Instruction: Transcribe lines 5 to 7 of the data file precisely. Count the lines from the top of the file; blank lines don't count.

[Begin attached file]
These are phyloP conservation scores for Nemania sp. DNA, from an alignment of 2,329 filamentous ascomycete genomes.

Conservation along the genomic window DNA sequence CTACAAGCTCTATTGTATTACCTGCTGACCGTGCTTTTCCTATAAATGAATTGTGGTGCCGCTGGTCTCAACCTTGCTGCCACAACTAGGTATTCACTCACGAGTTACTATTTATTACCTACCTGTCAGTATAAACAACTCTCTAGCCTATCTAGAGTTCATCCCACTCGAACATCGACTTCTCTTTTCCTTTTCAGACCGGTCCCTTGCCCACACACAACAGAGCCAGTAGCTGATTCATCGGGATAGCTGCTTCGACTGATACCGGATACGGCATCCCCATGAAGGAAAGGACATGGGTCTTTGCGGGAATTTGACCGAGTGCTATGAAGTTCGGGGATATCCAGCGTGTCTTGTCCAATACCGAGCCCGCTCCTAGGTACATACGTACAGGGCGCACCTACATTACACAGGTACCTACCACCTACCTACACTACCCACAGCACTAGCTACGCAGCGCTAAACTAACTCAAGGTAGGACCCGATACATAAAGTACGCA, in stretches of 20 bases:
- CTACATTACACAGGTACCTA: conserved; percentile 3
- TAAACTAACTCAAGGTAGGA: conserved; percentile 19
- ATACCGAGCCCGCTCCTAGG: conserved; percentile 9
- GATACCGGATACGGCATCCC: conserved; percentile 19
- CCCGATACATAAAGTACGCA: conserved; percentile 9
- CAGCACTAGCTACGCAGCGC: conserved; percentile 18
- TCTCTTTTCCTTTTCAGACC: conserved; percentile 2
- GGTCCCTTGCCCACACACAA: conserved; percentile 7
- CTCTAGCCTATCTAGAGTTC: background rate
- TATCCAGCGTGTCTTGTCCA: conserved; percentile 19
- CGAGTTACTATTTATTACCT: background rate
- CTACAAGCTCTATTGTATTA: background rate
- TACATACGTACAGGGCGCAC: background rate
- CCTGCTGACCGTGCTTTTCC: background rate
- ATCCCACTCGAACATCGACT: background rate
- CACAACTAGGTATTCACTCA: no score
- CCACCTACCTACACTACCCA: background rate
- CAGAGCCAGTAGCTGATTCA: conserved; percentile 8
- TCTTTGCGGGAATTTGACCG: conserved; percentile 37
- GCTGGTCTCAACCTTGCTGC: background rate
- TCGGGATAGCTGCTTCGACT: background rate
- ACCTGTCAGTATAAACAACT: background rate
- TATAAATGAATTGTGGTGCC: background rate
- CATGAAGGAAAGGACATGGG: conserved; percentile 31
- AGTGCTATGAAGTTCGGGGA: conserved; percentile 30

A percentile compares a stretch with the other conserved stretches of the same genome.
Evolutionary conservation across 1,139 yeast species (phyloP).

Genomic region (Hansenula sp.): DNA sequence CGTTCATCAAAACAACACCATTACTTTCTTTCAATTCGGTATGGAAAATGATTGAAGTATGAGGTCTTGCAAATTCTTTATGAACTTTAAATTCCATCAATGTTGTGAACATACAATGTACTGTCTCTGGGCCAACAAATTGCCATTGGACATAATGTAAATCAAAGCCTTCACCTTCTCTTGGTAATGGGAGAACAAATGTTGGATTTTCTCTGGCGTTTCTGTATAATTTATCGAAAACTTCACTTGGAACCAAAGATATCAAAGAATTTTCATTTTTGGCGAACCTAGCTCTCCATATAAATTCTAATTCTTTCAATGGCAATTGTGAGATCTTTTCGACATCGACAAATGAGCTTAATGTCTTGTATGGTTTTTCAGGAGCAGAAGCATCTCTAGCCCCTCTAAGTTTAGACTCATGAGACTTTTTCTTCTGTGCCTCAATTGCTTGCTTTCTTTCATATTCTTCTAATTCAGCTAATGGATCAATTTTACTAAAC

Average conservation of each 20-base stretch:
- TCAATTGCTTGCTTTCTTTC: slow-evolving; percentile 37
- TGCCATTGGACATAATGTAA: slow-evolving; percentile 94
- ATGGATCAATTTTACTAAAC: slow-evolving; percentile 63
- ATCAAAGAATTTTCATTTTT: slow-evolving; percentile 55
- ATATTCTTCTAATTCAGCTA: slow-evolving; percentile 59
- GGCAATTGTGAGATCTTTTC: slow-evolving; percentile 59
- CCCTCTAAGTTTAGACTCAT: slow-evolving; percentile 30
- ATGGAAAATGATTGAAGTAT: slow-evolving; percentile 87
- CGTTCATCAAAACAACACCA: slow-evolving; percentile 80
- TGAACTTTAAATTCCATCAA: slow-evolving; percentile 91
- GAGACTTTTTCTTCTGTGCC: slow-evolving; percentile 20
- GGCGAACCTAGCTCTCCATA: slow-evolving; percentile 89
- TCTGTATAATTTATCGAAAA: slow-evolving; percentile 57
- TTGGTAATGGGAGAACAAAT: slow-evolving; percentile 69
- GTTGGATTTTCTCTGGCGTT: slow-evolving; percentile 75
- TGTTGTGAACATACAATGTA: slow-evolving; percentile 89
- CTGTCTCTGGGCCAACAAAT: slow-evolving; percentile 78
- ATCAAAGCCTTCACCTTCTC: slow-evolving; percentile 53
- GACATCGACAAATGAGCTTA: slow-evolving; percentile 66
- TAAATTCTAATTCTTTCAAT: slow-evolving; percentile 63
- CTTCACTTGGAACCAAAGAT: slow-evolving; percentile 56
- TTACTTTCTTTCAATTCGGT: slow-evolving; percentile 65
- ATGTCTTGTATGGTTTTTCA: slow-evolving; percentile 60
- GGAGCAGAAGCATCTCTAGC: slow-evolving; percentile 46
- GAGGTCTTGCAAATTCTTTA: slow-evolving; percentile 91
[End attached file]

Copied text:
- ATACCGAGCCCGCTCCTAGG: conserved; percentile 9
- GATACCGGATACGGCATCCC: conserved; percentile 19
- CCCGATACATAAAGTACGCA: conserved; percentile 9